Sitting with three of his former colleagues from the Illinois state senate — one Republican and two Democrats — the president argued that neither citizens nor politicians can see the other side clearly because of ideological "filters."
"And I think part of what prevents people from then knowing the person is that there are all these bugs on the windshield, essentially. There’s this huge filter through which you are seen," he said. "And the same is true on the Republican side. So I’ve gotten to know George W. Bush quite well. I disagree with him on all kinds of stuff, obviously, but he’s a good man. And the fact that there are a bunch of Democrats who, when he was president, would characterize him in some of the harshest terms was in part because all they could see was what they’re seeing on a TV screen" and other media.
While one of the state lawmakers said many Americans were biased against him because he's black, Obama said "those things cut both ways."
"Look, I’ve always said this, that I have no doubt that there are people who voted against me because of race ... or didn’t approve of my agenda because of race," he said. "I also suspect there were a bunch of people who were excited and voted for me, or I got political benefits because of the notion of the first African American president."
Even as he took some responsibility for the nation's growing ideological divide, he blamed most of it on "structural problems." He noted that there were people he was friends with while serving in the U.S. Senate — "some of the same people now who can’t take a picture with me. It wasn’t like I changed."
"But what happens is that the biggest incentive of every member of Congress is to get reelected. It shouldn’t be the case, but that’s the overriding motivation that people have," Obama said. "And they’re operating, fearful that somehow lurking over the corner is something that’s going to lead them to lose. And if, within their respective parties, you reaching out across the aisle or doing bipartisan work is going to put them in a riskier situation, then they shy away from it. And over time, you start getting further and further separation."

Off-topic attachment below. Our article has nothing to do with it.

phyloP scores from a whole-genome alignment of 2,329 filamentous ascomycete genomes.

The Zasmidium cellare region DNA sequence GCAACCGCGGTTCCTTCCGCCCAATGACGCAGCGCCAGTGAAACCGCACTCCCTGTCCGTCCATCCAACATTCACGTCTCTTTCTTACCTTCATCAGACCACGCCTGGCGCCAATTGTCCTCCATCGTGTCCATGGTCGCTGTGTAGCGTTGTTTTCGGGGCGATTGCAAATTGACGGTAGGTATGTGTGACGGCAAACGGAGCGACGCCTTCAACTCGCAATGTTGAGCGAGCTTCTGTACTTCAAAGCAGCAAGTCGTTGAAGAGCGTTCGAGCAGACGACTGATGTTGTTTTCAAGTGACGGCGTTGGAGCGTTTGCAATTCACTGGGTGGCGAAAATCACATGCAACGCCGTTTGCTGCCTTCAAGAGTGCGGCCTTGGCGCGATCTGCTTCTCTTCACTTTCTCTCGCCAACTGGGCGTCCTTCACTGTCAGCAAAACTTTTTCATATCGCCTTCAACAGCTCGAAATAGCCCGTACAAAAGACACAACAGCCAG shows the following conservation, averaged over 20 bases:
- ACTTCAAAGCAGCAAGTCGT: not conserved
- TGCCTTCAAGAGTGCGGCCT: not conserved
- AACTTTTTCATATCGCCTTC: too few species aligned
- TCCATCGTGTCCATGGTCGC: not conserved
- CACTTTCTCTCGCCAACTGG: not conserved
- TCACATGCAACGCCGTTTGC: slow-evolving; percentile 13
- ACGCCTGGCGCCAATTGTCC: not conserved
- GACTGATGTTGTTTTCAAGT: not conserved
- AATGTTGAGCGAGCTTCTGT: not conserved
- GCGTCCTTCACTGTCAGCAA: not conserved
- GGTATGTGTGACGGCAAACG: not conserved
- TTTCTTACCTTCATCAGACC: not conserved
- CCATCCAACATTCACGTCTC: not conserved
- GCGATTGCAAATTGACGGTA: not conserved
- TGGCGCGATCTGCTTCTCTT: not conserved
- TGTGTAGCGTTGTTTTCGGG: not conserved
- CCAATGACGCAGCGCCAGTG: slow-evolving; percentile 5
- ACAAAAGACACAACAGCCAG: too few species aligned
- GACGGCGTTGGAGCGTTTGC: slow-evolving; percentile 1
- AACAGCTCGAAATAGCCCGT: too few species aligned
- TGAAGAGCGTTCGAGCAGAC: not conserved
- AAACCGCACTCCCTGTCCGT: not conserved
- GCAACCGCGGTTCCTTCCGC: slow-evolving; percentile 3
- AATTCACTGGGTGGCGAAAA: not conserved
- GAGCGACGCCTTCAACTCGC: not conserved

Asked whether he is at fault for pushing ahead with his landmark health-care bill without securing the votes of a single Republican, he said he couldn't divulge all the details now but would do so once he's left office.
"Well, this will be a long history that will be told," he said. "And the good thing about being president is you get to write your own book."
He recounted there was one Republican lawmaker he negotiated with, whom he declined to identify, but who ultimately concluded there was no way he could cooperate with the White House.
"And he just finally turned to me — I was sitting in the Oval Office — and he said, you know what, Mr. President, I got to admit there’s no change that allows me to vote for this thing," Obama said.
Regardless of these conflicts, Obama said, he was confident that Americans would look more charitably upon his presidency once he leaves office.
"My hope is, is that I help create a tone for the next president," he said. "I suspect that when I’m done being president, suddenly people will start saying, 'Oh, that guy, he wasn’t a bad guy.' "